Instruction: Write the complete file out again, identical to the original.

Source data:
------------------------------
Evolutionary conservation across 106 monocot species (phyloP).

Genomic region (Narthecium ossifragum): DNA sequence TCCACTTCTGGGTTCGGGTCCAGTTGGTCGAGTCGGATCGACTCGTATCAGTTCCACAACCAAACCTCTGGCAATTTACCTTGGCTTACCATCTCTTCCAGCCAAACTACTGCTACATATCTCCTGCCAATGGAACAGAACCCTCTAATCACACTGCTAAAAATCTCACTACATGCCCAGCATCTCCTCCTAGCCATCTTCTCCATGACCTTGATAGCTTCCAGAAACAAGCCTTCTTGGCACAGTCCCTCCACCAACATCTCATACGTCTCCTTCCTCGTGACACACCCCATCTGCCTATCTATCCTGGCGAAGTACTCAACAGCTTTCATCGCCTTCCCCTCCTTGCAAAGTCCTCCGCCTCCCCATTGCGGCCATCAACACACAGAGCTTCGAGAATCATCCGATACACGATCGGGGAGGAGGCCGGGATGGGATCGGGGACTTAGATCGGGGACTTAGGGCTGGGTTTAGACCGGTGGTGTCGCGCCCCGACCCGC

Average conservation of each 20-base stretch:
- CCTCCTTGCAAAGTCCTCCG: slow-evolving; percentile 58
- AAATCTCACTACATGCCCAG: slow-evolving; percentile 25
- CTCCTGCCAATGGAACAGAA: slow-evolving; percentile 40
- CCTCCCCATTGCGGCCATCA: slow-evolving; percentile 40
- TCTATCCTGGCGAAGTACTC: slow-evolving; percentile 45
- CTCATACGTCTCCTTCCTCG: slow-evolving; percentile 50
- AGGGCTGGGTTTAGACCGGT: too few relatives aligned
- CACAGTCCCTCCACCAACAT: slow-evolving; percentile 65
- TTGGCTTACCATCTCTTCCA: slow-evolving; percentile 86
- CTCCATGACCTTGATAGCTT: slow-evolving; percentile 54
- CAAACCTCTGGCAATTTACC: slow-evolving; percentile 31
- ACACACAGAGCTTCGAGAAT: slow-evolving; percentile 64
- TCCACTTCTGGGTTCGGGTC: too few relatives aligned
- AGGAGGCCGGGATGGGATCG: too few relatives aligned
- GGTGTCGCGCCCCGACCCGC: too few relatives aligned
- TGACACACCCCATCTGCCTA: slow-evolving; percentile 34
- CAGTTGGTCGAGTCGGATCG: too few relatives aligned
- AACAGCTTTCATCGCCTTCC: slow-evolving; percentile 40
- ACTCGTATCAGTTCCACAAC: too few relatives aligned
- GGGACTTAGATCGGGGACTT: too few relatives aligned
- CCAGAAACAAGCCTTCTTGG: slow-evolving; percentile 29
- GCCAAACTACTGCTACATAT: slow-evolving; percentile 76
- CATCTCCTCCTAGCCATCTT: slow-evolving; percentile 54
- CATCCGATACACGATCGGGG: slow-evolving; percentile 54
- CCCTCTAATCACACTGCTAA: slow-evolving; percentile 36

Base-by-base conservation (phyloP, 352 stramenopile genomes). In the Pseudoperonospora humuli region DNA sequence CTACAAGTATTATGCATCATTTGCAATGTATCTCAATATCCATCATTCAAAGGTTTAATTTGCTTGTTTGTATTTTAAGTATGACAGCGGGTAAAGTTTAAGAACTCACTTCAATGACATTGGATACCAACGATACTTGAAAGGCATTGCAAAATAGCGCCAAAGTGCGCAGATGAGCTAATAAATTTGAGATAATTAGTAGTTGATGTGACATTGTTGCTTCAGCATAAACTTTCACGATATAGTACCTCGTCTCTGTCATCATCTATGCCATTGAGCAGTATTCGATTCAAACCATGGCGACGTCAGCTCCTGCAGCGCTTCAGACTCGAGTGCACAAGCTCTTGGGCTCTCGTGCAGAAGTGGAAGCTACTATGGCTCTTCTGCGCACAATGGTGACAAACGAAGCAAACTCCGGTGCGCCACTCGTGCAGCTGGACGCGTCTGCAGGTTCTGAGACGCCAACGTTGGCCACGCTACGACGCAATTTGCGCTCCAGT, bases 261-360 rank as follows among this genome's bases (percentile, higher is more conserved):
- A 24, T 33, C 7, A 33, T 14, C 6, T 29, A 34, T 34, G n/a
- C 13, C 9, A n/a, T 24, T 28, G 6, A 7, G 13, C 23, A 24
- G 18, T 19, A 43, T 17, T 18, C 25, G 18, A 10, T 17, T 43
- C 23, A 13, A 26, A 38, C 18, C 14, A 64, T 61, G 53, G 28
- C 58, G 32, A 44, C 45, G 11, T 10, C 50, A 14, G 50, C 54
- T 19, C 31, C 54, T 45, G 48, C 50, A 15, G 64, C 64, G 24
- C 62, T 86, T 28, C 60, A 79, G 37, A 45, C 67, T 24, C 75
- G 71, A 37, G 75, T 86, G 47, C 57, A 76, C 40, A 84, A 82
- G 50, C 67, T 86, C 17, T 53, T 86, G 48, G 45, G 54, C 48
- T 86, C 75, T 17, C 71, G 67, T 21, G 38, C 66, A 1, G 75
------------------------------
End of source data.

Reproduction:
Evolutionary conservation across 106 monocot species (phyloP).

Genomic region (Narthecium ossifragum): DNA sequence TCCACTTCTGGGTTCGGGTCCAGTTGGTCGAGTCGGATCGACTCGTATCAGTTCCACAACCAAACCTCTGGCAATTTACCTTGGCTTACCATCTCTTCCAGCCAAACTACTGCTACATATCTCCTGCCAATGGAACAGAACCCTCTAATCACACTGCTAAAAATCTCACTACATGCCCAGCATCTCCTCCTAGCCATCTTCTCCATGACCTTGATAGCTTCCAGAAACAAGCCTTCTTGGCACAGTCCCTCCACCAACATCTCATACGTCTCCTTCCTCGTGACACACCCCATCTGCCTATCTATCCTGGCGAAGTACTCAACAGCTTTCATCGCCTTCCCCTCCTTGCAAAGTCCTCCGCCTCCCCATTGCGGCCATCAACACACAGAGCTTCGAGAATCATCCGATACACGATCGGGGAGGAGGCCGGGATGGGATCGGGGACTTAGATCGGGGACTTAGGGCTGGGTTTAGACCGGTGGTGTCGCGCCCCGACCCGC

Average conservation of each 20-base stretch:
- CCTCCTTGCAAAGTCCTCCG: slow-evolving; percentile 58
- AAATCTCACTACATGCCCAG: slow-evolving; percentile 25
- CTCCTGCCAATGGAACAGAA: slow-evolving; percentile 40
- CCTCCCCATTGCGGCCATCA: slow-evolving; percentile 40
- TCTATCCTGGCGAAGTACTC: slow-evolving; percentile 45
- CTCATACGTCTCCTTCCTCG: slow-evolving; percentile 50
- AGGGCTGGGTTTAGACCGGT: too few relatives aligned
- CACAGTCCCTCCACCAACAT: slow-evolving; percentile 65
- TTGGCTTACCATCTCTTCCA: slow-evolving; percentile 86
- CTCCATGACCTTGATAGCTT: slow-evolving; percentile 54
- CAAACCTCTGGCAATTTACC: slow-evolving; percentile 31
- ACACACAGAGCTTCGAGAAT: slow-evolving; percentile 64
- TCCACTTCTGGGTTCGGGTC: too few relatives aligned
- AGGAGGCCGGGATGGGATCG: too few relatives aligned
- GGTGTCGCGCCCCGACCCGC: too few relatives aligned
- TGACACACCCCATCTGCCTA: slow-evolving; percentile 34
- CAGTTGGTCGAGTCGGATCG: too few relatives aligned
- AACAGCTTTCATCGCCTTCC: slow-evolving; percentile 40
- ACTCGTATCAGTTCCACAAC: too few relatives aligned
- GGGACTTAGATCGGGGACTT: too few relatives aligned
- CCAGAAACAAGCCTTCTTGG: slow-evolving; percentile 29
- GCCAAACTACTGCTACATAT: slow-evolving; percentile 76
- CATCTCCTCCTAGCCATCTT: slow-evolving; percentile 54
- CATCCGATACACGATCGGGG: slow-evolving; percentile 54
- CCCTCTAATCACACTGCTAA: slow-evolving; percentile 36

Base-by-base conservation (phyloP, 352 stramenopile genomes). In the Pseudoperonospora humuli region DNA sequence CTACAAGTATTATGCATCATTTGCAATGTATCTCAATATCCATCATTCAAAGGTTTAATTTGCTTGTTTGTATTTTAAGTATGACAGCGGGTAAAGTTTAAGAACTCACTTCAATGACATTGGATACCAACGATACTTGAAAGGCATTGCAAAATAGCGCCAAAGTGCGCAGATGAGCTAATAAATTTGAGATAATTAGTAGTTGATGTGACATTGTTGCTTCAGCATAAACTTTCACGATATAGTACCTCGTCTCTGTCATCATCTATGCCATTGAGCAGTATTCGATTCAAACCATGGCGACGTCAGCTCCTGCAGCGCTTCAGACTCGAGTGCACAAGCTCTTGGGCTCTCGTGCAGAAGTGGAAGCTACTATGGCTCTTCTGCGCACAATGGTGACAAACGAAGCAAACTCCGGTGCGCCACTCGTGCAGCTGGACGCGTCTGCAGGTTCTGAGACGCCAACGTTGGCCACGCTACGACGCAATTTGCGCTCCAGT, bases 261-360 rank as follows among this genome's bases (percentile, higher is more conserved):
- A 24, T 33, C 7, A 33, T 14, C 6, T 29, A 34, T 34, G n/a
- C 13, C 9, A n/a, T 24, T 28, G 6, A 7, G 13, C 23, A 24
- G 18, T 19, A 43, T 17, T 18, C 25, G 18, A 10, T 17, T 43
- C 23, A 13, A 26, A 38, C 18, C 14, A 64, T 61, G 53, G 28
- C 58, G 32, A 44, C 45, G 11, T 10, C 50, A 14, G 50, C 54
- T 19, C 31, C 54, T 45, G 48, C 50, A 15, G 64, C 64, G 24
- C 62, T 86, T 28, C 60, A 79, G 37, A 45, C 67, T 24, C 75
- G 71, A 37, G 75, T 86, G 47, C 57, A 76, C 40, A 84, A 82
- G 50, C 67, T 86, C 17, T 53, T 86, G 48, G 45, G 54, C 48
- T 86, C 75, T 17, C 71, G 67, T 21, G 38, C 66, A 1, G 75